Look for "more than a few" raw counts (last column) of "Reallocated Sectors", and/or "Reallocated Events", or anything else unusual that would indicate the drive really is failing. If the drive looks OK, or you are able to determine that the RAID system ended up removing the drive because of a controller problem or something other than bad media, then skip to step 6.# smartctl -cv /dev/hdx
If the drive is an IDE master, disconnect its power connector and make sure both /dev/hda,c,e,g,i,k,m, or o (i.e. whichever hdx master you're trying to remove) AND the disk after (e.g., if hdx=hde, then hdf also) are no longer showing up.
This procedure must be done carefully, to ensure that we are replacing the right disk. If other connectors have to be unplugged to reach a dead disk, be sure they go back exactly as the came.
# raidhotadd /dev/md0 /dev/hdx
Bottom line is, during reconstruction, be very careful to read messages about which disk failed. If a different disk fails, DO NOT REPLACE that second disk. Instead, follow the procedure below for multiple disk failures.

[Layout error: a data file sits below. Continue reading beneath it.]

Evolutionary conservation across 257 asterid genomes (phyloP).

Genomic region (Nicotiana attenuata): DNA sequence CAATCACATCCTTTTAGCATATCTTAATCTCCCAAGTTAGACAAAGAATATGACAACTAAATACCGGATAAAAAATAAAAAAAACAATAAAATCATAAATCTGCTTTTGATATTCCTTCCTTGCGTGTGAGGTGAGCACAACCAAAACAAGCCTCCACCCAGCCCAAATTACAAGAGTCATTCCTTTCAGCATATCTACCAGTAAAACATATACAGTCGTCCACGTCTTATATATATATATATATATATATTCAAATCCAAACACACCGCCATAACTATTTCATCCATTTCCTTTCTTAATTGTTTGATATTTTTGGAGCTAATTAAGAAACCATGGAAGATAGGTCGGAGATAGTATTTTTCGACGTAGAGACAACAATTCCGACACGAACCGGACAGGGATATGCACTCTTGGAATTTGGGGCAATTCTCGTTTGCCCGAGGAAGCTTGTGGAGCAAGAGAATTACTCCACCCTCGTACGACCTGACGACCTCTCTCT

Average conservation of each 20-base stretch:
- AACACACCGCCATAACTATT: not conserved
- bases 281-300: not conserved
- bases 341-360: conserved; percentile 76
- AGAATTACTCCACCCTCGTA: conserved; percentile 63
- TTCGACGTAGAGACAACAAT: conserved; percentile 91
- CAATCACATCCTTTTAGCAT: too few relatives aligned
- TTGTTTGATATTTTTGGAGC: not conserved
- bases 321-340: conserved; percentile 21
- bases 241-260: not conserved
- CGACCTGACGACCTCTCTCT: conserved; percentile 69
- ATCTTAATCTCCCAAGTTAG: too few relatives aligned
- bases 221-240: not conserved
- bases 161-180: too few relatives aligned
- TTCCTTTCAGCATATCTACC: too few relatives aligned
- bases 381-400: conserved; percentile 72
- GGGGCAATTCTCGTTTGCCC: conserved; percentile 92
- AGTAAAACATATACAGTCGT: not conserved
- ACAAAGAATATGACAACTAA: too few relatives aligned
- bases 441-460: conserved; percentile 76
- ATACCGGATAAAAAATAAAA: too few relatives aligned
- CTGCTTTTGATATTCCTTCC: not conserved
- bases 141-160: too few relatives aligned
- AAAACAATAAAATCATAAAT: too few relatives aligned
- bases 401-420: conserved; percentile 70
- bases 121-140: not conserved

The software raid system may sometimes remove multiple disks from a RAID-5. In this case, the RAID is no longer readable until it is reformatted. There is a way, however, to do this without erasing the data on the disks. NO DISKS should be replaced if you need to attempt this procedure:
# mkraid --force --dangerous-no-resync /dev/md0
# raidstart /dev/md0 # cat /proc/mdstat # (you should see only the one failed disk down.) # mount -o ro /dev/md0 /local/data # exportfs -ar
Every time the user accesses a file which is occupying some of the bad blocks, it may become necessary to repeat steps 5 and 6. Let the user know that they should try not to access the files which caused the array to go back down (they are lost.)